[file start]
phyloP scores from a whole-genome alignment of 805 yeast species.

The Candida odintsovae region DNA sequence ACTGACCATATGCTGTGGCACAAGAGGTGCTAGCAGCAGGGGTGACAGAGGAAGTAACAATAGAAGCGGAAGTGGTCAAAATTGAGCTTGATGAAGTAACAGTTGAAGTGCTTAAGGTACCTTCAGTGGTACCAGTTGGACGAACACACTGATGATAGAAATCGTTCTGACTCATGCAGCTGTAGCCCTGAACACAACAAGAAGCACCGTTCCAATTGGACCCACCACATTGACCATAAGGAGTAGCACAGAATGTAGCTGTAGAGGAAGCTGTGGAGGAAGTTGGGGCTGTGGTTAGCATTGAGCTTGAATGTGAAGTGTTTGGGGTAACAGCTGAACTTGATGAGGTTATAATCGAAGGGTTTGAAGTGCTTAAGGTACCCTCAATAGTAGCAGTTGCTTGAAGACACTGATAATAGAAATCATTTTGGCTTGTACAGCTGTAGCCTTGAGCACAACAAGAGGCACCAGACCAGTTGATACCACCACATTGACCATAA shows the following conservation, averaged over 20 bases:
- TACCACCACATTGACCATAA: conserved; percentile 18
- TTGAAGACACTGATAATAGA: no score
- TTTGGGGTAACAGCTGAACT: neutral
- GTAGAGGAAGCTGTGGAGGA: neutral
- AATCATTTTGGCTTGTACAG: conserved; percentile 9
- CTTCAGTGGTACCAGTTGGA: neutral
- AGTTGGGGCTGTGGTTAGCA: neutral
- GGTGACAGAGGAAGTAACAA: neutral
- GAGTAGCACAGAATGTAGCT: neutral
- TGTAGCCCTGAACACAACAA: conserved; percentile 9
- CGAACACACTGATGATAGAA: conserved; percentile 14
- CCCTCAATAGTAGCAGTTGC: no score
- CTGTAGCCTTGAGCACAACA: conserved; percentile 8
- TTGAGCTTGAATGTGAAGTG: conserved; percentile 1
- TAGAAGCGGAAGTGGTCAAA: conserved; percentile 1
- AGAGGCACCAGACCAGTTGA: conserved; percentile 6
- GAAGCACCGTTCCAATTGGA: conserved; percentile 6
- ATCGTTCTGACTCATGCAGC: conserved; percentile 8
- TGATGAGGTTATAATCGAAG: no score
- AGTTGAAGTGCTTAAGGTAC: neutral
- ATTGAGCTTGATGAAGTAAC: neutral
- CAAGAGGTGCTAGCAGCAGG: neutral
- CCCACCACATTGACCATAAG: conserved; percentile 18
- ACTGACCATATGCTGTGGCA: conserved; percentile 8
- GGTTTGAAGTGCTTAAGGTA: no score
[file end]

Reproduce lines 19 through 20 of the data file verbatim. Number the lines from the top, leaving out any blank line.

- GAAGCACCGTTCCAATTGGA: conserved; percentile 6
- ATCGTTCTGACTCATGCAGC: conserved; percentile 8